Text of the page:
Keynesian economics was developed fully during the Great Depression and is the only way of explaining our sudden extraction from this depression during WWII. The government borrowed money and spent it on industrial production of weapons. Why would building weapons and armies extract us from the Great Depression? It is common sense among economists that the money pumped into the economy multiplied throughout the economy and soon Ann's Pie Shop sprung up even though Ann was not manufacturing bullets but feeding people who had paper dollars to spend, borrowed paper dollars that were injected into the economy. Heck, you don't have to be an economist to understand such a common sense idea. "We are all Keynesians now." was a quote attributed to Richard Nixon by Milton Friedman.
Is it true that when we inject money into the system we would be better off giving it to people who don't have money rather than people who have money enough? Yes, in Christian ethics AND common sense. If money is given out, it will more likely be spent, or injected into a sluggish economy, if people receiving the money don't have a paycheck. Make sense? Then this money is spent again and again and again by the people who receive it in each subsequent transaction. This is the multiplier effect. It isn't perfect because sometimes the money reaches wealthy people and it stops (through their obvious fear of what might happen in times of recession), and this money goes into a bank that, oddly enough, doesn't want to let go of it (for the same fearful reason) during a recession. That is the concept of a "credit crunch." Notice that terms like "credit crunch" wouldn't even be really possible without those fancy Keynesian type theories. Now, going back to our example, if we gave the money instead to the wealthy people at step one, this money would make it's way fearfully into into a bank, not be lent because of the bank's fear, and it would be as if the money never existed. Transactions of money which lead to other transactions of money are the only actions which get capitalism rolling again when there are large numbers of fearful people that make up the "demand" side of the supply/demand equation.
The real insidiousness of this excerpt from the "Journal" is the description of the son who "sits on his duff." That is, in actuality, a class warfare statement --plain and simple. People lost their jobs in this downturn because rich people played with their money. That might be slightly debateable, but people certainly lost jobs through no fault of their own. The economy sunk. Who among us was not fearful of losing their job? Who among us does not know someone who is desperate right this minute to find a job?
The tip off that this is a Rupert Murdoch/Fox News type of article is this charge of elitism: "What the White House is telling us is that the more unemployed people we can pay for not working, the more people will work. Only someone with a Ph.D. in economics from an elite university would believe this." No, that's not quite right. What the White House is saying is that unemployment insurance is doing it's function in stemming job loss and honestly in creating new jobs. They are saying that the LONGER we can pay people who are unemployed (remember not by their own choice as is the qualification for benefits) the less employed people will lose their jobs and as an added benefit, the less the unemployed people lose their houses, and the less the unemployed people end up on the street corners selling apples.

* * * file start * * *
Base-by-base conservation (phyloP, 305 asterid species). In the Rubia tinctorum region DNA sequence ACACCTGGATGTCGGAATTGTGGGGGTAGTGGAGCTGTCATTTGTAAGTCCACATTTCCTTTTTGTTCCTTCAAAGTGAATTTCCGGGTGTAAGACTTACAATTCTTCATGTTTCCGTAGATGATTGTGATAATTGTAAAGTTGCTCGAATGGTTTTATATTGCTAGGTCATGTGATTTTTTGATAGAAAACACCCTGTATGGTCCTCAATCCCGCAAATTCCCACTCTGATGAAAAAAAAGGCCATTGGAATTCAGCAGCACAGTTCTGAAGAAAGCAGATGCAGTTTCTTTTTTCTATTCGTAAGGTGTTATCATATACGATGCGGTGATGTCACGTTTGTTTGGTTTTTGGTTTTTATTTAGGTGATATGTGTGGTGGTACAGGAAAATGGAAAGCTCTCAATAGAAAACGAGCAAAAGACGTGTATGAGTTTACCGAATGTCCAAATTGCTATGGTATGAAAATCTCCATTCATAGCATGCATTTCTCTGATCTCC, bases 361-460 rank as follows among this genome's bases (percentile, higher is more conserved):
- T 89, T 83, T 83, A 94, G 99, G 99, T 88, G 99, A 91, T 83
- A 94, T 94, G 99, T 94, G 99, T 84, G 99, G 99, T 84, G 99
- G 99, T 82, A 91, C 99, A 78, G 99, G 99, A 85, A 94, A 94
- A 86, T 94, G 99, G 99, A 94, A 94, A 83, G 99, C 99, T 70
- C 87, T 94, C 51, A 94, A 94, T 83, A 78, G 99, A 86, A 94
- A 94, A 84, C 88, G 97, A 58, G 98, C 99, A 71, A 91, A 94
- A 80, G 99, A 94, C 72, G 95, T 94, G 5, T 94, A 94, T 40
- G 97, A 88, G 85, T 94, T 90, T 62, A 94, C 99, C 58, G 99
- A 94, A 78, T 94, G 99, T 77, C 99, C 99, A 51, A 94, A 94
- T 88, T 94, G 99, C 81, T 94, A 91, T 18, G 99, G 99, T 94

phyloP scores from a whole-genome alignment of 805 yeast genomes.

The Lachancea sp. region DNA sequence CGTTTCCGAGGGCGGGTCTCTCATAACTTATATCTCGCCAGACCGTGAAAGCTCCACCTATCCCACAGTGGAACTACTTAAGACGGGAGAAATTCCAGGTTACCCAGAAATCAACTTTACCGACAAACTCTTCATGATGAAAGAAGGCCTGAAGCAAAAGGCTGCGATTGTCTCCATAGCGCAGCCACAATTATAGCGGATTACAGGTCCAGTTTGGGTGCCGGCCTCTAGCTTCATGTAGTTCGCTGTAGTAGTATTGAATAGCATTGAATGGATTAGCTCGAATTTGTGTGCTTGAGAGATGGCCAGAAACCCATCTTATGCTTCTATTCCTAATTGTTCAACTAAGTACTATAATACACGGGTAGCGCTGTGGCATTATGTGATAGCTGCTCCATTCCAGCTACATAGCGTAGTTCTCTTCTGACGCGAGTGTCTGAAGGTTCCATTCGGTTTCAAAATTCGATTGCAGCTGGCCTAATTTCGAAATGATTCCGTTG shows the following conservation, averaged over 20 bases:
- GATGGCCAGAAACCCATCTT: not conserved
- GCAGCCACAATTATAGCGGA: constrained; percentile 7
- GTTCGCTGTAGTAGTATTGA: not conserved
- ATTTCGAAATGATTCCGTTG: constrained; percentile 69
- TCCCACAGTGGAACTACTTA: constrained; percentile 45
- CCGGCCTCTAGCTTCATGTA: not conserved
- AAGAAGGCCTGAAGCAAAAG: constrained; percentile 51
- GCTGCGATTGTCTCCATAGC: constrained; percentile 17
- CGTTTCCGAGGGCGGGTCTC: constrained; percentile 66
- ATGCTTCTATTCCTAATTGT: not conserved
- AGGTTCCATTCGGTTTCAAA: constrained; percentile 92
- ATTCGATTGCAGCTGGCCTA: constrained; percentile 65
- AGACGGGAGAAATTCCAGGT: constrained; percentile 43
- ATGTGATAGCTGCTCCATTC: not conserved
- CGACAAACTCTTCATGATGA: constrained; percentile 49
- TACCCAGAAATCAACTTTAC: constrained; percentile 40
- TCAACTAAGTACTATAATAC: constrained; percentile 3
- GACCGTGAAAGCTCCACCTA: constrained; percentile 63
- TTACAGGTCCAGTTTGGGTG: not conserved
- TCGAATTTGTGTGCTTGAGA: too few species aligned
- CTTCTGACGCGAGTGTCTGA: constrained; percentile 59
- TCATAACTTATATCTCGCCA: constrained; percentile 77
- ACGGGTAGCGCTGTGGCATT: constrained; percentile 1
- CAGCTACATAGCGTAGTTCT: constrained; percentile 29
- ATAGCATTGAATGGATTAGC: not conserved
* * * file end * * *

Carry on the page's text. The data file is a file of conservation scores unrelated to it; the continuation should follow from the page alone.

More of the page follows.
Elitism would imply that one is in one's ivory tower with one's educated buddies and didn't care about the average man. This incredibly ironic charge of elitism from someone writing an elitist class warfare article is so ridiculous that it must receive the Rupert Murdoch Good Foxnewsing seal of approval. The article is making a charge of elitism that the Murdoch paper is itself guilty of because of the article that is making the charge.
There may be a few people that can be characterized as sitting on their "duffs," collecting unemployment and enjoying their significantly decreased standard of living as this "elitist" article suggests. There may actually be some wealthy people who have more than enough money in the bank and collect unemployment because they can, because honestly it is actually owed to them. I just know a lot of people who don't fit this stereotype put forward. I know a lot of people desparately looking for replacement jobs and not finding them. The Wall Street Journal has no moral authority here either as they never did a timely investigation of the knowingly false AAA ratings placed by the ratings agencies on crap derivatives, never saw the financial crisis coming and worked hand in glove with the financial institutions which caused this whole gigantic mess. How dare this "news"paper equate people who are out of work through no fault of their own to a rich journalist's lazy son. People now unemployed paid into an unemployment insurance fund whether directly or indirectly. How dare these class conscious jerks at WSJ berate the unfortunate among us apparently just so that they can defend their own seemingly economically ignorant reporter that they sent to the White House press corps, bash Obama, and thereby publish an article that pleases Rupert Murdoch.
I submit that the title of the article suggests scholarship that we have grown accoustomed to in the WSJ while the article is written for the sole purpose of expounding the politics that we have grown accoustomed to from Fox News.
Besides, would you castigate one of your kids in public to make a political point? Loyalty to Rupert Murdoch must be mighty demanding.
Oh, yes, my apologies to Rupert the cartoon bear.
This is the demo for "We All Stand Together" for the animated Rupert the Bear. I often like demos better than final versions even though they are bare :) and unfinished. The song's final version went to #3 on the UK chart even though it was written for a children's cartoon. Rupert, the non-animated version whose newspapers do silly illegal things, and those employees he influences could all possibly benefit from the moral values espoused in this silly little song for children about standing together in bad and good times.